Wednesday 13 November 2013

No FileSystem for scheme: hdfs

I recently came across the "No FileSystem for scheme: hdfs" error from a Scala application that I wrote to work with some HDFS files. I was bundling the Cloudera Hadoop 2.0.0-cdh4.4.0 libraries with my application and it turns out that the FileSystem service definition for HDFS was missing from the META-INF/services directory. The fix is as follows:

  1. Create a META-INF/services directory in src/main/resources and add a file named org.apache.hadoop.fs.FileSystem
    mkdir -p src/main/resources/META-INF/services
    touch src/main/resources/META-INF/services/org.apache.hadoop.fs.FileSystem
  2. Edit the org.apache.hadoop.fs.FileSystem file and add the following content. You can omit almost everything except the last line
  3. If you are using the Maven assembly plugin to create a fat jar, the following stanza should be added to assembly.xml inside the <assembly> tag

Saturday 9 November 2013

Reducing the number of threads created by the ElasticSearch Transport Client

This is a quick snippet saved for posterity so that I won't have to pull my hair out the next time I run into this issue. To reduce the number of threads spawned by the ElasticSearch transport client (default is 2 x num_cores) add the following option to the settings object:
Settings settings = ImmutableSettings.settingsBuilder().put("transport.netty.workerCount",NUM_THREADS).build();

Saturday 8 June 2013

Setting up dnscrypt on Fedora

DNSCrypt is a free service by OpenDNS that provides encrypted DNS lookups. If you are concerned about man-in-the-middle attacks, data collection/spying by various entities or ad injections by unscrupulous ISPs, encrypting your DNS lookups is a good starting point. Bear in mind that just encrypting your DNS lookups will not make you secure online. It has to be used in conjunction with a lot of other tools and services if you really want to safeguard your privacy.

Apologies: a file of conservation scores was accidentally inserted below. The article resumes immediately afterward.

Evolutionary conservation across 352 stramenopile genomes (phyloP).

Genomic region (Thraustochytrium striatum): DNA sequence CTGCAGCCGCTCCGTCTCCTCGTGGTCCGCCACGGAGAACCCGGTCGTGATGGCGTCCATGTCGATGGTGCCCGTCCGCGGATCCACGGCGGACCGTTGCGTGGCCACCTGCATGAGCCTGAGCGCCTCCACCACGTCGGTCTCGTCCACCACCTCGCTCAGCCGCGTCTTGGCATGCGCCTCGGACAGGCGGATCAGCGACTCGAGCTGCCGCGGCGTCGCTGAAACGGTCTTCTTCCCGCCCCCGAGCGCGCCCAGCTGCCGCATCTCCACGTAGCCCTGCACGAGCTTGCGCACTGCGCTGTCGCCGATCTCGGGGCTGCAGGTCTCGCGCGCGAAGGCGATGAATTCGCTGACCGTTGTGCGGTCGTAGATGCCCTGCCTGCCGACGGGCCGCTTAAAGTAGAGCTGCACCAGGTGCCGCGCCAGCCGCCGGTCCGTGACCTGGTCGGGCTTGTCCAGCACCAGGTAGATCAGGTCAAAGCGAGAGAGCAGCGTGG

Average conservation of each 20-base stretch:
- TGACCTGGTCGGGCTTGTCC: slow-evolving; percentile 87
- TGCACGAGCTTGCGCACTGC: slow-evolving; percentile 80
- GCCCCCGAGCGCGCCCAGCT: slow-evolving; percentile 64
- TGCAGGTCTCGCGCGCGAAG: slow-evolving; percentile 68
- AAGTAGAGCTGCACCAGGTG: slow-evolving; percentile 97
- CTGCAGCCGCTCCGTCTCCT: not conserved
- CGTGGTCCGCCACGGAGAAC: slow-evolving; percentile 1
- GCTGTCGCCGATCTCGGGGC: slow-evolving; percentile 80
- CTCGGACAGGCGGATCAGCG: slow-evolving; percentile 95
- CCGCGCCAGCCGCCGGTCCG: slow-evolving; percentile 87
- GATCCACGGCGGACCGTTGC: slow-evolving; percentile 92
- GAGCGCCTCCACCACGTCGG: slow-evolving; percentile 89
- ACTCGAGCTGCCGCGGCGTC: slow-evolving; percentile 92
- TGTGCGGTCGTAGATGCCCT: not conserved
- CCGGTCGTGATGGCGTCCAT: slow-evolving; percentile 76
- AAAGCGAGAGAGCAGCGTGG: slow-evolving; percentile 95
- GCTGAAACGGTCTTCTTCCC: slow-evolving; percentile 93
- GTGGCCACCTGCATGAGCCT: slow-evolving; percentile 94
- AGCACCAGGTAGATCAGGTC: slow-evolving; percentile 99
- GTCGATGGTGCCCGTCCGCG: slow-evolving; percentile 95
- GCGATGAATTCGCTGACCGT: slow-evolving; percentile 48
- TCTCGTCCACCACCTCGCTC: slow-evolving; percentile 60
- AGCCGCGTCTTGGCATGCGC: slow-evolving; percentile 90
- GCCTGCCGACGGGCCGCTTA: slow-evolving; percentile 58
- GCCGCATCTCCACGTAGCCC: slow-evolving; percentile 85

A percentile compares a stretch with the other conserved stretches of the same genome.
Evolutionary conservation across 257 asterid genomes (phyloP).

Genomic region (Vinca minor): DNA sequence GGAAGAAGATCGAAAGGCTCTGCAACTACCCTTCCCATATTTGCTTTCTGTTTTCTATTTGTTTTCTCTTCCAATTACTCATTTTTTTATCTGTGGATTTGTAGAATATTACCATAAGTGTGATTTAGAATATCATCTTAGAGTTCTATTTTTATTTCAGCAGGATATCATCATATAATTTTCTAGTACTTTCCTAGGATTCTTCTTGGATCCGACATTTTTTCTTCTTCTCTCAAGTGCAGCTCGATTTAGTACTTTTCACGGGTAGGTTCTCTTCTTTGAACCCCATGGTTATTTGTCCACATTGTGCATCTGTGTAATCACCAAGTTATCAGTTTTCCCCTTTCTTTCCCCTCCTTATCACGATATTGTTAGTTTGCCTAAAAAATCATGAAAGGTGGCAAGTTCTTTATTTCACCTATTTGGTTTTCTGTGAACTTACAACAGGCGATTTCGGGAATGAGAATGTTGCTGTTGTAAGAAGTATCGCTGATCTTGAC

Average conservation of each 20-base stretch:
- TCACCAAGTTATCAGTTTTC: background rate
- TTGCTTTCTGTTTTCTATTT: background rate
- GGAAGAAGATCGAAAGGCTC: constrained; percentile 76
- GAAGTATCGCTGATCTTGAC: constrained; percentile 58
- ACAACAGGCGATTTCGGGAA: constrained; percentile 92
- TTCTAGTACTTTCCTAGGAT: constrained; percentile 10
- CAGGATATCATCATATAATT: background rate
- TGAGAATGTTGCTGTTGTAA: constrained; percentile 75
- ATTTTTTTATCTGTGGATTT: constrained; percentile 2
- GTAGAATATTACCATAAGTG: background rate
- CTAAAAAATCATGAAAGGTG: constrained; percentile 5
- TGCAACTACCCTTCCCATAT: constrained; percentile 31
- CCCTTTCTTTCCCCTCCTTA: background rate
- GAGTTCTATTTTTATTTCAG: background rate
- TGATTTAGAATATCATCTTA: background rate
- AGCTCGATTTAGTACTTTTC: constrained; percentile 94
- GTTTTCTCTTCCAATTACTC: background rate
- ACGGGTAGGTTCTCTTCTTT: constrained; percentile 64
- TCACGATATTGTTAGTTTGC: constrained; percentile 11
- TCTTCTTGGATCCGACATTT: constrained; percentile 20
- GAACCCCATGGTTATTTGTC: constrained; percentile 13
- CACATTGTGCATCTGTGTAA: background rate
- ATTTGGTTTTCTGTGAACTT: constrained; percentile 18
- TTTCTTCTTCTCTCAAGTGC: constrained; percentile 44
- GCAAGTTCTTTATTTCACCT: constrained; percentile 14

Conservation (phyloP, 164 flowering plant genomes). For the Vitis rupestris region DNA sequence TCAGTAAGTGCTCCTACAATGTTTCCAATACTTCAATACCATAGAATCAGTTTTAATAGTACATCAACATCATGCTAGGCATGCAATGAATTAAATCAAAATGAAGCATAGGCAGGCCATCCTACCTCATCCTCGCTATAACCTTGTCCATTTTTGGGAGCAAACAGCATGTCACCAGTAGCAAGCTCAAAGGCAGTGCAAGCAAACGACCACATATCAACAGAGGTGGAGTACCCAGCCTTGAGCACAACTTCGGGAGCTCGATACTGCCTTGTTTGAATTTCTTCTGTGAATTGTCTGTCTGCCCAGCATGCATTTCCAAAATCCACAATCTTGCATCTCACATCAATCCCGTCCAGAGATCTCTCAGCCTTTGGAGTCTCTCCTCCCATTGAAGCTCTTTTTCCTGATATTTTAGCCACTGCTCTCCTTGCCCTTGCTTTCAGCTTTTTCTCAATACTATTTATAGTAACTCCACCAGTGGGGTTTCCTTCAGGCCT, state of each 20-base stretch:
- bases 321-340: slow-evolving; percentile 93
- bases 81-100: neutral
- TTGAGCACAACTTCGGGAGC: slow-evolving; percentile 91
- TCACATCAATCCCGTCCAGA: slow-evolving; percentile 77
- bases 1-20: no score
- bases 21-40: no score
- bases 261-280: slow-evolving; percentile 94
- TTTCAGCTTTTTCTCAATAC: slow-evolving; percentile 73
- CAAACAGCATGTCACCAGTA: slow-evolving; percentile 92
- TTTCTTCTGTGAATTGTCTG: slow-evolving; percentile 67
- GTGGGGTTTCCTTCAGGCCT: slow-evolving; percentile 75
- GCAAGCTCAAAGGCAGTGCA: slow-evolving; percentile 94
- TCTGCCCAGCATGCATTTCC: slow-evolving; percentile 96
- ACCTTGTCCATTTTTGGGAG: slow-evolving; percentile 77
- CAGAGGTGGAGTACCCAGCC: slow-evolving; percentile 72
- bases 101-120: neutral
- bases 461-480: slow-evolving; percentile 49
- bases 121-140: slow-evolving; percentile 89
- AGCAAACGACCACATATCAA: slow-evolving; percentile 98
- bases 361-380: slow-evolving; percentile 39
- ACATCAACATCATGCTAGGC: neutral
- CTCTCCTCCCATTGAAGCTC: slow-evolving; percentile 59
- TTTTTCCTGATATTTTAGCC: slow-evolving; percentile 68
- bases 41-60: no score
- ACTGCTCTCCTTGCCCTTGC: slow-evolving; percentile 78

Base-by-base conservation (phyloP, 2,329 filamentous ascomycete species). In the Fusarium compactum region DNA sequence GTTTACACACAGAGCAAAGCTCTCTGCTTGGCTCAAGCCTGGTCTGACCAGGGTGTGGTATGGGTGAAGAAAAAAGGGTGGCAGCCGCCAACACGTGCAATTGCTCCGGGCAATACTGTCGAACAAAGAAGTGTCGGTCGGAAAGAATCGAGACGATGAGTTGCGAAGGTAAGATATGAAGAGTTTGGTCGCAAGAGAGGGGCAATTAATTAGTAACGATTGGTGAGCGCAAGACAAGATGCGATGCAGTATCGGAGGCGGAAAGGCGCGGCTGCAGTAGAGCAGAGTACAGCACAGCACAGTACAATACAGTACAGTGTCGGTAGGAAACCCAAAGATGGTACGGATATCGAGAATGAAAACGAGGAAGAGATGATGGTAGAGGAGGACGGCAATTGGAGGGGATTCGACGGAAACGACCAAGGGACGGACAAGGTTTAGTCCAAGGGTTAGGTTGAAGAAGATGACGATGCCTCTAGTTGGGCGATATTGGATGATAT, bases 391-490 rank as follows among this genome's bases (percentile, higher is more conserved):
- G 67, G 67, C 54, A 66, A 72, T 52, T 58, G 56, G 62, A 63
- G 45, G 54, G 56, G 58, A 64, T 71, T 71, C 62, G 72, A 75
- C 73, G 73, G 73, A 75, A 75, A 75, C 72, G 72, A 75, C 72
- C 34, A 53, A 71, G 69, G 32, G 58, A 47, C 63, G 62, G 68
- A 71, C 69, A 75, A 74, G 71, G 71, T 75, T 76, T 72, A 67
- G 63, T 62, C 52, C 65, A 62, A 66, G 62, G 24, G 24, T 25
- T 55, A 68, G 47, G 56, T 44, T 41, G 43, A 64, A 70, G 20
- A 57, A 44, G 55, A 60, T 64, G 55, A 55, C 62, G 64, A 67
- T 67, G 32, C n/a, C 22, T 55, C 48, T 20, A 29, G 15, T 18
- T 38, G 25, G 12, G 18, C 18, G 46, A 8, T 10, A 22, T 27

1. Download the DNSCrypt tarball from . At the time of writing, the latest version was dnscrypt-proxy-1.3.0.tar.gz
  2. tar xvf dnscrypt-proxy-1.3.0.tar.gz && cd dnscrypt-proxy-1.3.0
    make -j4
    sudo make install
  3. Create a new system user to run the service:
    sudo adduser -m -N  -r -s /bin/false dnscrypt
  4. Now start the service in the foreground to make sure everything is working:
    sudo dnscrypt-proxy -u dnscrypt
  5. Change your system DNS server to There are many ways to do this. The adventurous can edit the appropriate script in /etc/sysconfig/network-scripts/. If you don't have NetworkManager installed, editing /etc/resolv.conf would work too. Gnome users: click on the network icon, click 'Network Settings', select the connection and click 'Options'. Then in the 'IPv4 Settings' tab, set the 'Method' to 'Automatic (DHCP) Addresses Only' and type in in the 'DNS Servers' text box.
  6. Restart network service for the DNS server changes to take effect.
    sudo systemctl restart network.service
  7. Now you can verify that the changes have taken effect by running dig and checking the output for the line: SERVER: Alternatively, navigate to using a web browser. The screen will tell you whether you are using OpenDNS or not.
To run the dnscrypt-proxy service on system startup, create a systemd service as follows:
  1. As root, create the file /etc/systemd/system/dnscrypt.service with the following content:
  2. Refresh the system daemon:
    sudo systemctl daemon-reload
  3. Now the dnscrpyt service will start automatically on every boot. You can manually start or stop the service by issuing the usual systemctl commands as well.
    sudo systemctl start dnscrypt.service

Saturday 9 February 2013

Mounting a Nexus 7 on Fedora

If you need to transfer several gigabytes of data between your computer and the Nexus 7 tablet, the fastest option is to mount the N7 as a MTP file system. One way to achieve this is through the mtpfs tool which can be found in the Fedora repositories. However, I found it to be buggy and slow. The better option, as mentioned in Linux Format 165, is to use jmtpfs. The installation instructions on the source were a bit out-of-date so here's how to compile jmtpfs:

sudo yum install libmtp-devel fuse-devel file-devel
git clone && cd jmtpfs
./configure && make
sudo make install

Once installed, mounting the N7 is a breeze. Use the USB cable to connect the tablet to the computer and then create a directory where you want to mount it.
mkdir Nexus
jmtpfs Nexus

To unmount, use the command:
fusermount -u Nexus